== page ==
TSX Begins with Small Gains

Vaccines Very Much in the News Equities in Canada’s largest centre opened higher on Wednesday, supported by gains in materials stocks, while Britain’s approval of another coronavirus shot lifted sentiment around a vaccine-led global economic recovery next year. The TSX began the penultimate session of 2020 up 20.17 points to […]

Vaccines Very Much in the News

Equities in Canada’s largest centre opened higher on Wednesday, supported by gains in materials stocks, while Britain’s approval of another coronavirus shot lifted sentiment around a vaccine-led global economic recovery next year.

The TSX began the penultimate session of 2020 up 20.17 points to 17,563.60.

The Canadian dollar gained 0.21 cents to 78.20 cents U.S.

ON BAYSTREET

The TSX Venture Exchange tacked on another 4.98 points to 863.97.

All but two of the 12 TSX subgroups were higher, led by energy, up 0.6%, consumer discretionaries, up 0.5%, and materials, ahead 0.4%.

The two laggards were consumer staples, down 0.1%, and information technology, easing back 0.04%.

ON WALLSTREET

Stocks rose slightly on Wednesday as the market tried to reclaim record highs in the final days of 2020.

The Dow Jones Industrials recovered 136.66 points at 30,472.33.

The S&P 500 restocked 14.99 points to 3,742.03.

The NASDAQ regained 48.37 points to 12,898.59.

With just two trading days left in the year, the major averages were on track to end 2020 higher. The Dow is up 6.3% for the year, while the S&P 500 has gained 15.4%.

But the clear year-to-date winner remains the NASDAQ, which has gained 43%.

Wednesday’s move higher came after a British regulator approved a coronavirus vaccine developed by the University of Oxford and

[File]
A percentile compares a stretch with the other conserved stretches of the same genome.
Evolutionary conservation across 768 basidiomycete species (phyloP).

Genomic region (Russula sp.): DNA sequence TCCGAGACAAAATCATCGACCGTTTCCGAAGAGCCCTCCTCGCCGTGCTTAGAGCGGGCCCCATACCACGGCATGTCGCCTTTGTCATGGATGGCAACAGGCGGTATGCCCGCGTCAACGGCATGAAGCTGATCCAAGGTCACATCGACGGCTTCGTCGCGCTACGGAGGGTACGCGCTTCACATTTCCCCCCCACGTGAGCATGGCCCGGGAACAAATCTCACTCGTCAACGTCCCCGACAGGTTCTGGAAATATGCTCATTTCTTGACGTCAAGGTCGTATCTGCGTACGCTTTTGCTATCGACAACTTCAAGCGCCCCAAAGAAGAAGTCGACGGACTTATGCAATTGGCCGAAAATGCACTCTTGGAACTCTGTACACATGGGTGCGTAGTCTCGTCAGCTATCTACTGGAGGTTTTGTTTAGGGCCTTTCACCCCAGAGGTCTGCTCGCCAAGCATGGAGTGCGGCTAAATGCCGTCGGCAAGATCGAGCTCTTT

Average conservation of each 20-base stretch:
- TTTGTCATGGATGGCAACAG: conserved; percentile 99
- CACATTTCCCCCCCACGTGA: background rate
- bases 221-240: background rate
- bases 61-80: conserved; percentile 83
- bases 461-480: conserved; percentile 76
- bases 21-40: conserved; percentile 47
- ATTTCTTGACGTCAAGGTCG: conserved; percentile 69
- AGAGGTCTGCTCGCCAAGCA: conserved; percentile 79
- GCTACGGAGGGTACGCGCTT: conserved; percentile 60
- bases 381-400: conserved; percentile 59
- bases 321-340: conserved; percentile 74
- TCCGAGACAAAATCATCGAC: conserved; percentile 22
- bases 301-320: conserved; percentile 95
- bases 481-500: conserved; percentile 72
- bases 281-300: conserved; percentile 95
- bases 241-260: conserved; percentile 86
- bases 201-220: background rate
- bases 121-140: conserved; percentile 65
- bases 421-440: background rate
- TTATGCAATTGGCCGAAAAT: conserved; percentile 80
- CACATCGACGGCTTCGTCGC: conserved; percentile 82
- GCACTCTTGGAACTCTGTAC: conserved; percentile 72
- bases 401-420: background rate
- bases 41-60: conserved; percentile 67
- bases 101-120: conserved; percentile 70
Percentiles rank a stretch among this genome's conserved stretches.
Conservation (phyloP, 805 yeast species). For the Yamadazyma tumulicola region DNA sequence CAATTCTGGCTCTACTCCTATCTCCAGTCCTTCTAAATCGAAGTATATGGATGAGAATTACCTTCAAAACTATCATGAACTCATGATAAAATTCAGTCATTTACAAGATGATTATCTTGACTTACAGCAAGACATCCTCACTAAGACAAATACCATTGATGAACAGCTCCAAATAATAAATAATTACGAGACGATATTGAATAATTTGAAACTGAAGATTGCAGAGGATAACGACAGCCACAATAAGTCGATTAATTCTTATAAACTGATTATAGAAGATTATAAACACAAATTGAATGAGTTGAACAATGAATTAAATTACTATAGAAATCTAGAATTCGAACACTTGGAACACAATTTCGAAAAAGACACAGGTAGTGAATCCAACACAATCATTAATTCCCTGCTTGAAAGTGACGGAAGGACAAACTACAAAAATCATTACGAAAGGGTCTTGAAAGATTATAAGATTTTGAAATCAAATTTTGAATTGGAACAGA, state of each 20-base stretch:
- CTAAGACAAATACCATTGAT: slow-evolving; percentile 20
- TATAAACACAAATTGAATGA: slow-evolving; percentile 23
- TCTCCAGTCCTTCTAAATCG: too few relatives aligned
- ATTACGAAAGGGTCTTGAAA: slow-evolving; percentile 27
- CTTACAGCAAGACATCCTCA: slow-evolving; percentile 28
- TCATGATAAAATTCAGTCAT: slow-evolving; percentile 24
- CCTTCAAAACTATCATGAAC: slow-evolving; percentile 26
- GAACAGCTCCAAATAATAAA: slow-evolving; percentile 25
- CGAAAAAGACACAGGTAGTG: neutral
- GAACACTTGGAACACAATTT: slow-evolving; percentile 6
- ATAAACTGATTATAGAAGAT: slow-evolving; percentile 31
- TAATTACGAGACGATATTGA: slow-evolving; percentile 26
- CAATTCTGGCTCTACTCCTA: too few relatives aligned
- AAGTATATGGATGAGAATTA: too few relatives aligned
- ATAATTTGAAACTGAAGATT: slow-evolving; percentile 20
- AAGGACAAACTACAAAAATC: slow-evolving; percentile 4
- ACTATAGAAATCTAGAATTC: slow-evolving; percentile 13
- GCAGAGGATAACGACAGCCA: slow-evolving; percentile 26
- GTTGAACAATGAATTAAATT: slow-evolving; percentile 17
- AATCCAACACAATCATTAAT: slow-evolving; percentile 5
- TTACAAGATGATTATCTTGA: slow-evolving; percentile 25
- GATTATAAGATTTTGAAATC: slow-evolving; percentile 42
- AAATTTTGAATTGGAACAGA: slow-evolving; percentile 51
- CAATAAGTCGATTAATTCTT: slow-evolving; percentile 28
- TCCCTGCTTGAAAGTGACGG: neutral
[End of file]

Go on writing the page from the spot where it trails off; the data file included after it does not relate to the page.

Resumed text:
AstraZeneca for emergency use. The approval followed the discovery of a new COVID strain in the U.K., which has also been confirmed in the U.S.

The number of COVID cases continues to tick higher. The U.S. is now recording at least 180,905 new cases and at least 2,210 virus-related deaths each day, based on a seven-day average calculated by media outlets using Johns Hopkins University data.

Wall Street also continued to weigh the prospects of additional fiscal stimulus as lawmakers continued to disagree over direct payments to Americans.

Senate Majority Leader Mitch McConnell blocked Senate Minority Leader Chuck Schumer’s effort to fast-track the bill, passed by the House late Monday, that would increase checks to $2,000 from $600. McConnell then tied the payments hike to demands from President Donald Trump on tech and the election.

Stimulus payments started to go out Tuesday evening, Treasury Secretary Steven Mnuchin said.

Prices for the 10-Year Treasury were unchanged, keeping yields at Tuesday’s 0.94%.

Oil prices let go of one cent to $47.99 U.S. a barrel.

Gold prices gained $3.50 to $1,886.40

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